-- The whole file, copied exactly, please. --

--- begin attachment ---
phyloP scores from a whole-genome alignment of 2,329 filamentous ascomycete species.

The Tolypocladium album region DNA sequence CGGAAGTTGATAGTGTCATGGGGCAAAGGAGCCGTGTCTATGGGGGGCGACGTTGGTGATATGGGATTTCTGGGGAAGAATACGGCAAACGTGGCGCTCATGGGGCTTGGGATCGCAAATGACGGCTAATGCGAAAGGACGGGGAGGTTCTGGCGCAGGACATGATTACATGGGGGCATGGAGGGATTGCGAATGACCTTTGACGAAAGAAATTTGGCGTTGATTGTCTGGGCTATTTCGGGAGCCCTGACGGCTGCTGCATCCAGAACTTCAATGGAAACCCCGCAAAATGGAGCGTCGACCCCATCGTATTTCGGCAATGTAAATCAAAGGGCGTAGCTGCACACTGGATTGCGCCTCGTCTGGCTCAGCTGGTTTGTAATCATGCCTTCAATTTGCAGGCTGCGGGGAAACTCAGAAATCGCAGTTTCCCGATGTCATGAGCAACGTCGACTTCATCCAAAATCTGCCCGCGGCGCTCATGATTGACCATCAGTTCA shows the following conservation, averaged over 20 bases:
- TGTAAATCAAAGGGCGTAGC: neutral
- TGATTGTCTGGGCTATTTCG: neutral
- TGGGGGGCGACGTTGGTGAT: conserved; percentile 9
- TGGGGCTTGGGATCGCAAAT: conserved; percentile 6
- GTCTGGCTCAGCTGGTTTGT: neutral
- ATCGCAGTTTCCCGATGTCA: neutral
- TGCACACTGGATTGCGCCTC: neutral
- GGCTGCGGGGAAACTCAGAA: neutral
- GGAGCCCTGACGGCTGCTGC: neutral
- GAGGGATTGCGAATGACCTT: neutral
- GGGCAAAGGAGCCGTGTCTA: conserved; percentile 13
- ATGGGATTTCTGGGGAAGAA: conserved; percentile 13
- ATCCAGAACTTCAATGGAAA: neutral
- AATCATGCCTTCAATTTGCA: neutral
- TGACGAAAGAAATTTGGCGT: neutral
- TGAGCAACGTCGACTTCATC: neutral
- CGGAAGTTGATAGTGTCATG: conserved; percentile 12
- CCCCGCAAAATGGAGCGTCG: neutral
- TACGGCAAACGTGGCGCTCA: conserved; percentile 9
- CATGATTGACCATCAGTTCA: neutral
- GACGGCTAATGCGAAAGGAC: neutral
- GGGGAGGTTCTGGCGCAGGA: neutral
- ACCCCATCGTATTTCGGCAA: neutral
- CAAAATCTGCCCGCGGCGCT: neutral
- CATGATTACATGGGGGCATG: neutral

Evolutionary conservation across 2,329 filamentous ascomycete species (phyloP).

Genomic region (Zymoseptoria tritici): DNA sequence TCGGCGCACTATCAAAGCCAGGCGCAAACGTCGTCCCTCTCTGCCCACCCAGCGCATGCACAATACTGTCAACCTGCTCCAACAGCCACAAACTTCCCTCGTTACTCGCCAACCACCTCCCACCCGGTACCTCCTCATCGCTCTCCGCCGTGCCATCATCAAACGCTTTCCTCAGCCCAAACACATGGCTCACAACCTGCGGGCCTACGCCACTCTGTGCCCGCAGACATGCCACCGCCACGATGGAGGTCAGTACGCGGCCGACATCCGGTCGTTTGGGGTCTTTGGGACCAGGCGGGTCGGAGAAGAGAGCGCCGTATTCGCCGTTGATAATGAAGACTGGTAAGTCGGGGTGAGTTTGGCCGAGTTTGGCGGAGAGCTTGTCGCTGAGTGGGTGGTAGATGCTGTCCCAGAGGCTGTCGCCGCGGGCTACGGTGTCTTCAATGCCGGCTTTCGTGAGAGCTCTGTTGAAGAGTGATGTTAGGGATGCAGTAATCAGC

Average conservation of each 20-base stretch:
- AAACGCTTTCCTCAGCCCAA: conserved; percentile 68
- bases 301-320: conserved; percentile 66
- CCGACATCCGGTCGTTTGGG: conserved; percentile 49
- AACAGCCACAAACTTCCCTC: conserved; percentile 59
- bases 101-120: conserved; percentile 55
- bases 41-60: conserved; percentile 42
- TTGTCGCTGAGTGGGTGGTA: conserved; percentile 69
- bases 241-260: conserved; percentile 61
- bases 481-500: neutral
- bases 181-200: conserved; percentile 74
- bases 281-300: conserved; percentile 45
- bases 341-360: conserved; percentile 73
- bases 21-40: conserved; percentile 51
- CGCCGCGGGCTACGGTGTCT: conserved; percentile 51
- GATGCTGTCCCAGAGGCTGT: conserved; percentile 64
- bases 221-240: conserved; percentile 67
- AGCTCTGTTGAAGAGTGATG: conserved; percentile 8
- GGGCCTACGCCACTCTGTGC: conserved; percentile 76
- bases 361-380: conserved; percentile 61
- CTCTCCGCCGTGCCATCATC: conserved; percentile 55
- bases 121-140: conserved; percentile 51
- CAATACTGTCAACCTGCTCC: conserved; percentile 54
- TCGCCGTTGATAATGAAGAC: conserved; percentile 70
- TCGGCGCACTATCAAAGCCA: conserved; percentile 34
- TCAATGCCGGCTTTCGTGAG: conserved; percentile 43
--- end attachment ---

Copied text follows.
phyloP scores from a whole-genome alignment of 2,329 filamentous ascomycete species.

The Tolypocladium album region DNA sequence CGGAAGTTGATAGTGTCATGGGGCAAAGGAGCCGTGTCTATGGGGGGCGACGTTGGTGATATGGGATTTCTGGGGAAGAATACGGCAAACGTGGCGCTCATGGGGCTTGGGATCGCAAATGACGGCTAATGCGAAAGGACGGGGAGGTTCTGGCGCAGGACATGATTACATGGGGGCATGGAGGGATTGCGAATGACCTTTGACGAAAGAAATTTGGCGTTGATTGTCTGGGCTATTTCGGGAGCCCTGACGGCTGCTGCATCCAGAACTTCAATGGAAACCCCGCAAAATGGAGCGTCGACCCCATCGTATTTCGGCAATGTAAATCAAAGGGCGTAGCTGCACACTGGATTGCGCCTCGTCTGGCTCAGCTGGTTTGTAATCATGCCTTCAATTTGCAGGCTGCGGGGAAACTCAGAAATCGCAGTTTCCCGATGTCATGAGCAACGTCGACTTCATCCAAAATCTGCCCGCGGCGCTCATGATTGACCATCAGTTCA shows the following conservation, averaged over 20 bases:
- TGTAAATCAAAGGGCGTAGC: neutral
- TGATTGTCTGGGCTATTTCG: neutral
- TGGGGGGCGACGTTGGTGAT: conserved; percentile 9
- TGGGGCTTGGGATCGCAAAT: conserved; percentile 6
- GTCTGGCTCAGCTGGTTTGT: neutral
- ATCGCAGTTTCCCGATGTCA: neutral
- TGCACACTGGATTGCGCCTC: neutral
- GGCTGCGGGGAAACTCAGAA: neutral
- GGAGCCCTGACGGCTGCTGC: neutral
- GAGGGATTGCGAATGACCTT: neutral
- GGGCAAAGGAGCCGTGTCTA: conserved; percentile 13
- ATGGGATTTCTGGGGAAGAA: conserved; percentile 13
- ATCCAGAACTTCAATGGAAA: neutral
- AATCATGCCTTCAATTTGCA: neutral
- TGACGAAAGAAATTTGGCGT: neutral
- TGAGCAACGTCGACTTCATC: neutral
- CGGAAGTTGATAGTGTCATG: conserved; percentile 12
- CCCCGCAAAATGGAGCGTCG: neutral
- TACGGCAAACGTGGCGCTCA: conserved; percentile 9
- CATGATTGACCATCAGTTCA: neutral
- GACGGCTAATGCGAAAGGAC: neutral
- GGGGAGGTTCTGGCGCAGGA: neutral
- ACCCCATCGTATTTCGGCAA: neutral
- CAAAATCTGCCCGCGGCGCT: neutral
- CATGATTACATGGGGGCATG: neutral

Evolutionary conservation across 2,329 filamentous ascomycete species (phyloP).

Genomic region (Zymoseptoria tritici): DNA sequence TCGGCGCACTATCAAAGCCAGGCGCAAACGTCGTCCCTCTCTGCCCACCCAGCGCATGCACAATACTGTCAACCTGCTCCAACAGCCACAAACTTCCCTCGTTACTCGCCAACCACCTCCCACCCGGTACCTCCTCATCGCTCTCCGCCGTGCCATCATCAAACGCTTTCCTCAGCCCAAACACATGGCTCACAACCTGCGGGCCTACGCCACTCTGTGCCCGCAGACATGCCACCGCCACGATGGAGGTCAGTACGCGGCCGACATCCGGTCGTTTGGGGTCTTTGGGACCAGGCGGGTCGGAGAAGAGAGCGCCGTATTCGCCGTTGATAATGAAGACTGGTAAGTCGGGGTGAGTTTGGCCGAGTTTGGCGGAGAGCTTGTCGCTGAGTGGGTGGTAGATGCTGTCCCAGAGGCTGTCGCCGCGGGCTACGGTGTCTTCAATGCCGGCTTTCGTGAGAGCTCTGTTGAAGAGTGATGTTAGGGATGCAGTAATCAGC

Average conservation of each 20-base stretch:
- AAACGCTTTCCTCAGCCCAA: conserved; percentile 68
- bases 301-320: conserved; percentile 66
- CCGACATCCGGTCGTTTGGG: conserved; percentile 49
- AACAGCCACAAACTTCCCTC: conserved; percentile 59
- bases 101-120: conserved; percentile 55
- bases 41-60: conserved; percentile 42
- TTGTCGCTGAGTGGGTGGTA: conserved; percentile 69
- bases 241-260: conserved; percentile 61
- bases 481-500: neutral
- bases 181-200: conserved; percentile 74
- bases 281-300: conserved; percentile 45
- bases 341-360: conserved; percentile 73
- bases 21-40: conserved; percentile 51
- CGCCGCGGGCTACGGTGTCT: conserved; percentile 51
- GATGCTGTCCCAGAGGCTGT: conserved; percentile 64
- bases 221-240: conserved; percentile 67
- AGCTCTGTTGAAGAGTGATG: conserved; percentile 8
- GGGCCTACGCCACTCTGTGC: conserved; percentile 76
- bases 361-380: conserved; percentile 61
- CTCTCCGCCGTGCCATCATC: conserved; percentile 55
- bases 121-140: conserved; percentile 51
- CAATACTGTCAACCTGCTCC: conserved; percentile 54
- TCGCCGTTGATAATGAAGAC: conserved; percentile 70
- TCGGCGCACTATCAAAGCCA: conserved; percentile 34
- TCAATGCCGGCTTTCGTGAG: conserved; percentile 43